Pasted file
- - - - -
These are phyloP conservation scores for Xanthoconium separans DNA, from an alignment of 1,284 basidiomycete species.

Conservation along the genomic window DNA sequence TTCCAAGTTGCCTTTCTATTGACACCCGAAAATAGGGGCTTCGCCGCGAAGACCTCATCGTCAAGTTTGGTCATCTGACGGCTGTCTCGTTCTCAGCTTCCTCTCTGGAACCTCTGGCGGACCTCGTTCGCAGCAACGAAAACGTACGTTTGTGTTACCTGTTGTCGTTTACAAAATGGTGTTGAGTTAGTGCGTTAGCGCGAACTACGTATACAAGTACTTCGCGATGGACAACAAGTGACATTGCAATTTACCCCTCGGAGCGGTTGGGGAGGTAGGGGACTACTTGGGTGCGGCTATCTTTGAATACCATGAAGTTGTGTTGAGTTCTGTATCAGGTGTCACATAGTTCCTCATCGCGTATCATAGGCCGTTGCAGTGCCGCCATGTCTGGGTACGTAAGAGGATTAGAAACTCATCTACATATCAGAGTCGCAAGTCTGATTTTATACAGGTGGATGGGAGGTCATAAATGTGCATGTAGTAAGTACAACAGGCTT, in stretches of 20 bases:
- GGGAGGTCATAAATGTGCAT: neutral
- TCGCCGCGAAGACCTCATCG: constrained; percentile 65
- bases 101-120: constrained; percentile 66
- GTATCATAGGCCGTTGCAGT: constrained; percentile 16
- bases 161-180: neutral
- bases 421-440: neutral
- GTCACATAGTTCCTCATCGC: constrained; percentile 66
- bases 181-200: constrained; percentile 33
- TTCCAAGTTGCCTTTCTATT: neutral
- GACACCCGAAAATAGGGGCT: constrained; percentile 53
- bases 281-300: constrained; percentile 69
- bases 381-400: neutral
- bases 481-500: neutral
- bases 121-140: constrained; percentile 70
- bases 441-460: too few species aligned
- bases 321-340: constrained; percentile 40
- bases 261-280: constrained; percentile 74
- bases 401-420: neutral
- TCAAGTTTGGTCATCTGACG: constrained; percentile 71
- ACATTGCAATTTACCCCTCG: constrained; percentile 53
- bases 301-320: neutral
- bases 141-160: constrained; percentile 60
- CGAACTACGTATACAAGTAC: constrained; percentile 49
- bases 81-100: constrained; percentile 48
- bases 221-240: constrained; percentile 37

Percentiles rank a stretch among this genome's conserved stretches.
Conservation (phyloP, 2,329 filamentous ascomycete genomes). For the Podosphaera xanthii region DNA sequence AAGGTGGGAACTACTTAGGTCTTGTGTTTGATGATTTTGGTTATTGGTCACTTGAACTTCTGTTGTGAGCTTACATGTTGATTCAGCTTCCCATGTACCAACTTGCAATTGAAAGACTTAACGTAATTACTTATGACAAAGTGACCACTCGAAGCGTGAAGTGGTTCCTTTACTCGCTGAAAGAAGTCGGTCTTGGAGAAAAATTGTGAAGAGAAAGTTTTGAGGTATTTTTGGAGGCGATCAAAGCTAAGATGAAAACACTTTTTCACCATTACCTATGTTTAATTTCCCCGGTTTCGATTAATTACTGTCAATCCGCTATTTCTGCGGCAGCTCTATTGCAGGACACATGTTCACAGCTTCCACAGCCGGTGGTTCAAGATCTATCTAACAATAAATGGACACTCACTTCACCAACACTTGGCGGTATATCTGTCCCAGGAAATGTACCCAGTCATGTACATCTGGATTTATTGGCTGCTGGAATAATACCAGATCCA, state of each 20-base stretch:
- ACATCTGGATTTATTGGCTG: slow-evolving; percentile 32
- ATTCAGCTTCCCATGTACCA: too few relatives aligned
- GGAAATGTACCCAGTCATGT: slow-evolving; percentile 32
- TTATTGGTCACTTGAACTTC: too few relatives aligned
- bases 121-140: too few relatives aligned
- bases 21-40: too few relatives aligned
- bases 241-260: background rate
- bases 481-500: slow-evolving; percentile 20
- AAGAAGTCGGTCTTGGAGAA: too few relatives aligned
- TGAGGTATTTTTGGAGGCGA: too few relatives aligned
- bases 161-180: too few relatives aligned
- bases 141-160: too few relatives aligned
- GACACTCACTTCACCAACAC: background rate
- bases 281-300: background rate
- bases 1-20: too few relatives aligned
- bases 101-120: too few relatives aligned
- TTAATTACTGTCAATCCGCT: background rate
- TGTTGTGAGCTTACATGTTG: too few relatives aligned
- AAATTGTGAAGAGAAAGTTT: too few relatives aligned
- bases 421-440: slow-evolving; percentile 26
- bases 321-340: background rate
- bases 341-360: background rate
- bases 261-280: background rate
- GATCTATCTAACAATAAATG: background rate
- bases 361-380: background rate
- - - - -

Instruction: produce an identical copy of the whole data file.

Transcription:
These are phyloP conservation scores for Xanthoconium separans DNA, from an alignment of 1,284 basidiomycete species.

Conservation along the genomic window DNA sequence TTCCAAGTTGCCTTTCTATTGACACCCGAAAATAGGGGCTTCGCCGCGAAGACCTCATCGTCAAGTTTGGTCATCTGACGGCTGTCTCGTTCTCAGCTTCCTCTCTGGAACCTCTGGCGGACCTCGTTCGCAGCAACGAAAACGTACGTTTGTGTTACCTGTTGTCGTTTACAAAATGGTGTTGAGTTAGTGCGTTAGCGCGAACTACGTATACAAGTACTTCGCGATGGACAACAAGTGACATTGCAATTTACCCCTCGGAGCGGTTGGGGAGGTAGGGGACTACTTGGGTGCGGCTATCTTTGAATACCATGAAGTTGTGTTGAGTTCTGTATCAGGTGTCACATAGTTCCTCATCGCGTATCATAGGCCGTTGCAGTGCCGCCATGTCTGGGTACGTAAGAGGATTAGAAACTCATCTACATATCAGAGTCGCAAGTCTGATTTTATACAGGTGGATGGGAGGTCATAAATGTGCATGTAGTAAGTACAACAGGCTT, in stretches of 20 bases:
- GGGAGGTCATAAATGTGCAT: neutral
- TCGCCGCGAAGACCTCATCG: constrained; percentile 65
- bases 101-120: constrained; percentile 66
- GTATCATAGGCCGTTGCAGT: constrained; percentile 16
- bases 161-180: neutral
- bases 421-440: neutral
- GTCACATAGTTCCTCATCGC: constrained; percentile 66
- bases 181-200: constrained; percentile 33
- TTCCAAGTTGCCTTTCTATT: neutral
- GACACCCGAAAATAGGGGCT: constrained; percentile 53
- bases 281-300: constrained; percentile 69
- bases 381-400: neutral
- bases 481-500: neutral
- bases 121-140: constrained; percentile 70
- bases 441-460: too few species aligned
- bases 321-340: constrained; percentile 40
- bases 261-280: constrained; percentile 74
- bases 401-420: neutral
- TCAAGTTTGGTCATCTGACG: constrained; percentile 71
- ACATTGCAATTTACCCCTCG: constrained; percentile 53
- bases 301-320: neutral
- bases 141-160: constrained; percentile 60
- CGAACTACGTATACAAGTAC: constrained; percentile 49
- bases 81-100: constrained; percentile 48
- bases 221-240: constrained; percentile 37

Percentiles rank a stretch among this genome's conserved stretches.
Conservation (phyloP, 2,329 filamentous ascomycete genomes). For the Podosphaera xanthii region DNA sequence AAGGTGGGAACTACTTAGGTCTTGTGTTTGATGATTTTGGTTATTGGTCACTTGAACTTCTGTTGTGAGCTTACATGTTGATTCAGCTTCCCATGTACCAACTTGCAATTGAAAGACTTAACGTAATTACTTATGACAAAGTGACCACTCGAAGCGTGAAGTGGTTCCTTTACTCGCTGAAAGAAGTCGGTCTTGGAGAAAAATTGTGAAGAGAAAGTTTTGAGGTATTTTTGGAGGCGATCAAAGCTAAGATGAAAACACTTTTTCACCATTACCTATGTTTAATTTCCCCGGTTTCGATTAATTACTGTCAATCCGCTATTTCTGCGGCAGCTCTATTGCAGGACACATGTTCACAGCTTCCACAGCCGGTGGTTCAAGATCTATCTAACAATAAATGGACACTCACTTCACCAACACTTGGCGGTATATCTGTCCCAGGAAATGTACCCAGTCATGTACATCTGGATTTATTGGCTGCTGGAATAATACCAGATCCA, state of each 20-base stretch:
- ACATCTGGATTTATTGGCTG: slow-evolving; percentile 32
- ATTCAGCTTCCCATGTACCA: too few relatives aligned
- GGAAATGTACCCAGTCATGT: slow-evolving; percentile 32
- TTATTGGTCACTTGAACTTC: too few relatives aligned
- bases 121-140: too few relatives aligned
- bases 21-40: too few relatives aligned
- bases 241-260: background rate
- bases 481-500: slow-evolving; percentile 20
- AAGAAGTCGGTCTTGGAGAA: too few relatives aligned
- TGAGGTATTTTTGGAGGCGA: too few relatives aligned
- bases 161-180: too few relatives aligned
- bases 141-160: too few relatives aligned
- GACACTCACTTCACCAACAC: background rate
- bases 281-300: background rate
- bases 1-20: too few relatives aligned
- bases 101-120: too few relatives aligned
- TTAATTACTGTCAATCCGCT: background rate
- TGTTGTGAGCTTACATGTTG: too few relatives aligned
- AAATTGTGAAGAGAAAGTTT: too few relatives aligned
- bases 421-440: slow-evolving; percentile 26
- bases 321-340: background rate
- bases 341-360: background rate
- bases 261-280: background rate
- GATCTATCTAACAATAAATG: background rate
- bases 361-380: background rate